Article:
This paper reviews the developments achieved to date in cBN abrasive technology and explores progress expected in the near future. Recently there are increasing needs for environment-friendly grinding process. In spite of cBN's great advantage in this respect over conventional abrasive aluminum oxide, cBN abrasive poses a significant obstacle to be widely adopted as a substitute for aluminum oxide due to its lower cost performance ratio. A significant improvement in grinding performance or manufacturing costs is thought to be necessary for a breakthrough in extensive use.
Ultra fine particle cBN composite compacts are manufactured at ultra high pressure and high temperature. Fine structure of cBN composite compacts consist of two elements, those are fine cBN grain and fine binder structure. cBN grain suppliers with an effort achieved fine cBN grain. Fine binder structure isn't obtained. Blanks suppliers effort is necessary to obtain it. cBN composite compacts made by ultra fine cBN particles produce smoother surface roughness on hard turning. cBN composite compacts made by ultra fine cBN particles reduce the ware rate on sintered alloy turning.
Amorphous boron nitride (aBN) powders were prepared for planetary milling of hexagonal BN and phase transformation behavior under high pressure and high temperature was studied. Since aBN was extremely reactive with humidity in the ambient atmosphere, two types of aBN powders were prepared: one was hydrated and the other was free from humidity, prepared in a dry nitrogen atmosphere. Phase transformation to cBN from aBN with humidity took place under similar conditions previously reported for aBN, while the formation of cBN from dry aBN was more difficult compared to that starting from other crystalline phases of BN. It was suggested that fine-grained cBN powders and their sintered texture could be obtained by appropriate HP/HT conditions by using aBN.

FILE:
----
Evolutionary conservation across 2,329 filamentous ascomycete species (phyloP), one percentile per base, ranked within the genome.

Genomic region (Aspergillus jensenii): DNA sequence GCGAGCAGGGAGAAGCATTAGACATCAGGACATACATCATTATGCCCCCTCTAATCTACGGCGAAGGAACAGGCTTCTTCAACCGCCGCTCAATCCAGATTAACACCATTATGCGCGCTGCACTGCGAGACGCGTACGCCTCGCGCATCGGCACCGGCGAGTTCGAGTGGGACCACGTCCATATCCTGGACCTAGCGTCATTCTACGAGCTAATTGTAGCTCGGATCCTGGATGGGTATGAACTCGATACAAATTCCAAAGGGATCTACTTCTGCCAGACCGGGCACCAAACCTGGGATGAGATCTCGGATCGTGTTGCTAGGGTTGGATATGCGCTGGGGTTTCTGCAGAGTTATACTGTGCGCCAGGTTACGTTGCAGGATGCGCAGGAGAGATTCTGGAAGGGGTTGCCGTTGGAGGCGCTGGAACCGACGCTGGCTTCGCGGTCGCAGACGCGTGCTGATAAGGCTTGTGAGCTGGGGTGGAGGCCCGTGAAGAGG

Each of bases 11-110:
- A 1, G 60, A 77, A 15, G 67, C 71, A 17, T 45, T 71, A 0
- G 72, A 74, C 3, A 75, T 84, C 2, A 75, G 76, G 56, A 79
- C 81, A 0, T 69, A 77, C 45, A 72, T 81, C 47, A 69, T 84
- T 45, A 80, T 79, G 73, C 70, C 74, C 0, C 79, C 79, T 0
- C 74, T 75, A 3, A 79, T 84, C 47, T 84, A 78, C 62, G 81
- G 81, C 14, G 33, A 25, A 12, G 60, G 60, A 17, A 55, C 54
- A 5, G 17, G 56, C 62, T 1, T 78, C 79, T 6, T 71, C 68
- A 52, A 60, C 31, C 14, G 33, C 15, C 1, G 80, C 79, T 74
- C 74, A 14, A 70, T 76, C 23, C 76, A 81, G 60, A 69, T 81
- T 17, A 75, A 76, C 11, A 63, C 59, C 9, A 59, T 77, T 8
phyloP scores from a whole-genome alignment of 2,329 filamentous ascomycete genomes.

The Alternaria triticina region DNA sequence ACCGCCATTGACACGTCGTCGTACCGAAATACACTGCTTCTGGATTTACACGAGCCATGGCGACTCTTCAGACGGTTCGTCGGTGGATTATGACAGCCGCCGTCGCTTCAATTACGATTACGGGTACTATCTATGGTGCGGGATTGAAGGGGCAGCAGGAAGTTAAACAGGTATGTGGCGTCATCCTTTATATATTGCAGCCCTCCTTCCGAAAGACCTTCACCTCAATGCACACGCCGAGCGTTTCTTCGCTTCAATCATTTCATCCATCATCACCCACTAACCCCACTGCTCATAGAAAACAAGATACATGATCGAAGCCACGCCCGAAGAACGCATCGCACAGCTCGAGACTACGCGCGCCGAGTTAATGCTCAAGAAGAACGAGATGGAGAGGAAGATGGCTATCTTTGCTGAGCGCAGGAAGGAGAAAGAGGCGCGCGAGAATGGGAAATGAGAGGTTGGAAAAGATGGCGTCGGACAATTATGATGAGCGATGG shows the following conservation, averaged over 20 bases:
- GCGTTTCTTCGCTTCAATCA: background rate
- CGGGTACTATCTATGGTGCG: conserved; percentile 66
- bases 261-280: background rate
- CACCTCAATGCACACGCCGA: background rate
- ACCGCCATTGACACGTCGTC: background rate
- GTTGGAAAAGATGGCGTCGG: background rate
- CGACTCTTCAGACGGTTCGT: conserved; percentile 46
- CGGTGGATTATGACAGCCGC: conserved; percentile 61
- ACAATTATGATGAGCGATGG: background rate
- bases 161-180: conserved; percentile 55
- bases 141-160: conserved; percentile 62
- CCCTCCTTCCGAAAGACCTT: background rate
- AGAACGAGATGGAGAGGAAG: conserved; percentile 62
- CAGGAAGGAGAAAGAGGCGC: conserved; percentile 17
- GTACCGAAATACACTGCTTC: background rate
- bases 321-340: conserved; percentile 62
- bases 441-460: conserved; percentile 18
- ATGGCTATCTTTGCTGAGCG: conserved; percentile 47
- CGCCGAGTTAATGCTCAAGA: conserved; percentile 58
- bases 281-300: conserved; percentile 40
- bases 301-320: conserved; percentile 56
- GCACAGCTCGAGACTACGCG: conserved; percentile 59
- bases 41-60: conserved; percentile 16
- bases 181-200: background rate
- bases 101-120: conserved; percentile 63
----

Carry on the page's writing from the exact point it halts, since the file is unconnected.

Properties of polycrystalline materials strongly depend on their microstructural features such as the grain size distribution, the boundary condition and so on. In this paper, we provide our works concerning microstructural features and some properties of high-purity polycrystalline cBN synthesized from hBN by the direct conversion method. A fine-grained (<0.5 μm) and homogeneous high-purity polycrystalline cBN (>99.9%) with the highest mechanical properties can be obtained by controlling temperature conditions within 2200-2400°C at 7.7 GPa. Many cBN grains rapidly become larger at temperatures above these conditions, and a considerably inhomogeneous microstructure which causes the deterioration of mechanical properties is formed.
A submicron-sized diamond under 50 nm was prepared by ball-milling synthetic single crystalline diamonds. The average particle size from the crushed of the diamond exhibited a linear relation with its specific surface area as plotted on a double logarithmic coordinate, and the resultant diamond could be easily distinguished from a polycrystalline diamond made by dynamic compression. The submicron-sized diamond surface was chemically active and easily attacked by oxidizer or hydrogen under heating. Also TEM observation showed a thick non-diamond carbon layer on the surface of the submicron-sized diamond heated in nitrogen. Its formation apparently was triggered by the removal of oxygen from the diamond surface.